Many bioterrorism experts argued that the quality of the mailed anthrax was such that it could have only been produced in a weapons program or using information from such a program.
The concentration exceeded that of weapons anthrax produced by the old U.S. offensive program or the Soviet biowarfare program, said Dr. Richard O. Spertzel, who worked at Detrick for 18 years and later served as a United Nations bioweapons inspector in Iraq, as reported in The Baltimore Sun.
Wait, wasn’t this Al Qaeda’s fault? Or Iraq? Nope. Not anymore. Now profilers were moving away from Islamic fundamentalists. The terrorists were from within. The government was seemingly changing its tune and hinting that the mailer was not overseas but rather a spore-happy Unabomber type —a highly trained, educated loner, likely with scientific training and “an agenda.”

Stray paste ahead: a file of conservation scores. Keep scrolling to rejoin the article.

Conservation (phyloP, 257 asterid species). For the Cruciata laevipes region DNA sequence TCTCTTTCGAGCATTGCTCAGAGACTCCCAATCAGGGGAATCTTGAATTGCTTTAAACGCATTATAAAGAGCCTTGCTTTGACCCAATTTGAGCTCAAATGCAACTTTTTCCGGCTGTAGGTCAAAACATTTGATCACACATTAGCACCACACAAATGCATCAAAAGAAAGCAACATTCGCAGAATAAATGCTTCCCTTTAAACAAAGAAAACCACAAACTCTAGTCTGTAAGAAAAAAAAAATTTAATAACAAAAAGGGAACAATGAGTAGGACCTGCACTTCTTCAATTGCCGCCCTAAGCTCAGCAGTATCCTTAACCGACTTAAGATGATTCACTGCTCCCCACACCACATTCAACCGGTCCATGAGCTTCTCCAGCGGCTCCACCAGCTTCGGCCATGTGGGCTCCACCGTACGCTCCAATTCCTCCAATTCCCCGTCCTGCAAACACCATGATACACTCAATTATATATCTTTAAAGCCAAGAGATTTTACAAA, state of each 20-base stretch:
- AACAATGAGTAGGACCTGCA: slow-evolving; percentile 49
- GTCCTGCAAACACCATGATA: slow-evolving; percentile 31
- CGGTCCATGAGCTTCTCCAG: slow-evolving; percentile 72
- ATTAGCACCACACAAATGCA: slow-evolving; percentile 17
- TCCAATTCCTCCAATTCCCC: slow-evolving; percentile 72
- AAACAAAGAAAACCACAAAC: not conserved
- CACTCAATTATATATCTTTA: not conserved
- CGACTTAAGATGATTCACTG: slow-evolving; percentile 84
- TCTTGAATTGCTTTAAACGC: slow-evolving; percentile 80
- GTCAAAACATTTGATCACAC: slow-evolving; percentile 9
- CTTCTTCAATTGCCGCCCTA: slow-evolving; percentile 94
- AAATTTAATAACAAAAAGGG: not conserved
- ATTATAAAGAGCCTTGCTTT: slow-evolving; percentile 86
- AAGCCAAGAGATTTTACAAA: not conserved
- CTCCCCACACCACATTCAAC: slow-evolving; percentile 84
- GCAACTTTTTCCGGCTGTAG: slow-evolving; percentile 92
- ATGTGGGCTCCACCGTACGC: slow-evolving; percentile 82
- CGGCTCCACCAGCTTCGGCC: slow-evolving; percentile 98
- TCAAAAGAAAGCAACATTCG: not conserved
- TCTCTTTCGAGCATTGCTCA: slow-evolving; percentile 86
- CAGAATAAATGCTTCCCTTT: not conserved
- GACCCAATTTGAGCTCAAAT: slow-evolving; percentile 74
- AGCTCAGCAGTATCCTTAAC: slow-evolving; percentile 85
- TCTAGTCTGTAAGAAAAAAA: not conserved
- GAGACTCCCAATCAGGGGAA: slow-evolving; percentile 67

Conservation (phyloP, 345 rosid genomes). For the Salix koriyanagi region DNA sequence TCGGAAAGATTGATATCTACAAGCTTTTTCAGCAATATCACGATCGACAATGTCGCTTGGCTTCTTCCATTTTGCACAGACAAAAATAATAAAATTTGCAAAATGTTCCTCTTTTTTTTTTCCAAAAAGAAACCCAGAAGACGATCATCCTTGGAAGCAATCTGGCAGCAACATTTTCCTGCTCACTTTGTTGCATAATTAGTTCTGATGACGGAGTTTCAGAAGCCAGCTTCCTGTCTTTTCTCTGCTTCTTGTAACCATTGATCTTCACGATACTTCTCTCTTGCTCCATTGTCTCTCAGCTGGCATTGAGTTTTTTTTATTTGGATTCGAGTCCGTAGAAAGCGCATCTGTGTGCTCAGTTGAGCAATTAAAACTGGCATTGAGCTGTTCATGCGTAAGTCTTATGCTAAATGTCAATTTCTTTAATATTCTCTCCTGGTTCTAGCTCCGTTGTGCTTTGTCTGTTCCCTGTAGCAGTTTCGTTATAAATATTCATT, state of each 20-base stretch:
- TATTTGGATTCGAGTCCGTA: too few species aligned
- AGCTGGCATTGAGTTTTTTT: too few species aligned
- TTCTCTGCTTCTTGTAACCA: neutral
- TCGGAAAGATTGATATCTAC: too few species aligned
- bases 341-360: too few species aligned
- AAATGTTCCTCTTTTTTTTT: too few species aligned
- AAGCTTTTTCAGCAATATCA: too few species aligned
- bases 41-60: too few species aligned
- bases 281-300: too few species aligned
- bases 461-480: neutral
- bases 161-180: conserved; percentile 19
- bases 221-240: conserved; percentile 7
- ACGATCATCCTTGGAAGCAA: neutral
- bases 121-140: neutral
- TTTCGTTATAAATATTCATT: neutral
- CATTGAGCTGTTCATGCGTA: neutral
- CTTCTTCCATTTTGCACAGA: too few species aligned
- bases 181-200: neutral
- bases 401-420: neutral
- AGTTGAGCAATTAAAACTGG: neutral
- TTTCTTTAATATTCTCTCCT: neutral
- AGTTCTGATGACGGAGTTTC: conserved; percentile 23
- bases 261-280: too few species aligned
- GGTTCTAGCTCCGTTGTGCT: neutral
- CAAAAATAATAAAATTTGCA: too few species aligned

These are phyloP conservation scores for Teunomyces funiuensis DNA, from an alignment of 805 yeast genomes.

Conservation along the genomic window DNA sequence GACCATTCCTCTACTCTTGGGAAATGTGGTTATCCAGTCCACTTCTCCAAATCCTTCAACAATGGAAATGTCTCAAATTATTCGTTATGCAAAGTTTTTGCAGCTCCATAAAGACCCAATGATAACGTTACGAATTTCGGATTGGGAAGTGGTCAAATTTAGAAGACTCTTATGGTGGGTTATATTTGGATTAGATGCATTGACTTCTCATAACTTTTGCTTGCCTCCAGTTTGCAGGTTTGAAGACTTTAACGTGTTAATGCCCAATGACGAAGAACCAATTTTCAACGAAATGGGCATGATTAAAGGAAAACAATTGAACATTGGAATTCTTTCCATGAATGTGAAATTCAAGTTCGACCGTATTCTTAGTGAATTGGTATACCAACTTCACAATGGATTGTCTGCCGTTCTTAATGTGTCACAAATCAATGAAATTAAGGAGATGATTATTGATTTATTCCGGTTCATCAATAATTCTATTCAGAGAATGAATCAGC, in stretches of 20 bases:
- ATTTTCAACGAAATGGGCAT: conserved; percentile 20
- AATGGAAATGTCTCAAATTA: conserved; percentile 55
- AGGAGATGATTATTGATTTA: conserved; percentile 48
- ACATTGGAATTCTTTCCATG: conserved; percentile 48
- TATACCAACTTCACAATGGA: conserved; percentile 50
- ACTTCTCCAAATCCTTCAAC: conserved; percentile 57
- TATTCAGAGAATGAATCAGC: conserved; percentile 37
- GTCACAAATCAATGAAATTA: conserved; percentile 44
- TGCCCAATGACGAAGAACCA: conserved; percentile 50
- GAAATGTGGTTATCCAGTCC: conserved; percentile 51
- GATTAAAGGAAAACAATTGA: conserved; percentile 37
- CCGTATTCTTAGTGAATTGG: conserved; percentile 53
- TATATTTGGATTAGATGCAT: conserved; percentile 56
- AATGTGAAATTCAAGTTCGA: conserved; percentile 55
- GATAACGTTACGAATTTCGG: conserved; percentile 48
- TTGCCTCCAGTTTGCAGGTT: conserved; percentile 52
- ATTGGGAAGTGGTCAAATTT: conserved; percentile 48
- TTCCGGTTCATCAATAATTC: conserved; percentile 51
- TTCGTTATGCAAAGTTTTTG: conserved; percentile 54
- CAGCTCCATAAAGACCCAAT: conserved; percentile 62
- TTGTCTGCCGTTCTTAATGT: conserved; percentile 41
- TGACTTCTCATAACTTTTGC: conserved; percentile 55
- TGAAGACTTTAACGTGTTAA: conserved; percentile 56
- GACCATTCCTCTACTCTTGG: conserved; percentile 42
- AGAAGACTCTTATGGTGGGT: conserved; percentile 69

There was no apology for their grave errors.
To be continued…For part 4, check out and subscribe to Maryam Henein’s Substack.
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Maryam Henein is an investigative journalist, and founder, and editor-in-chief of the health magazine and marketplace HoneyColony. She is also a functional medicine consultant/coach, and the director of the award-winning documentary film Vanishing of the Bees, narrated by Elliot Page. Follow her on Twitter @maryamhenein. Email her: email@example.com.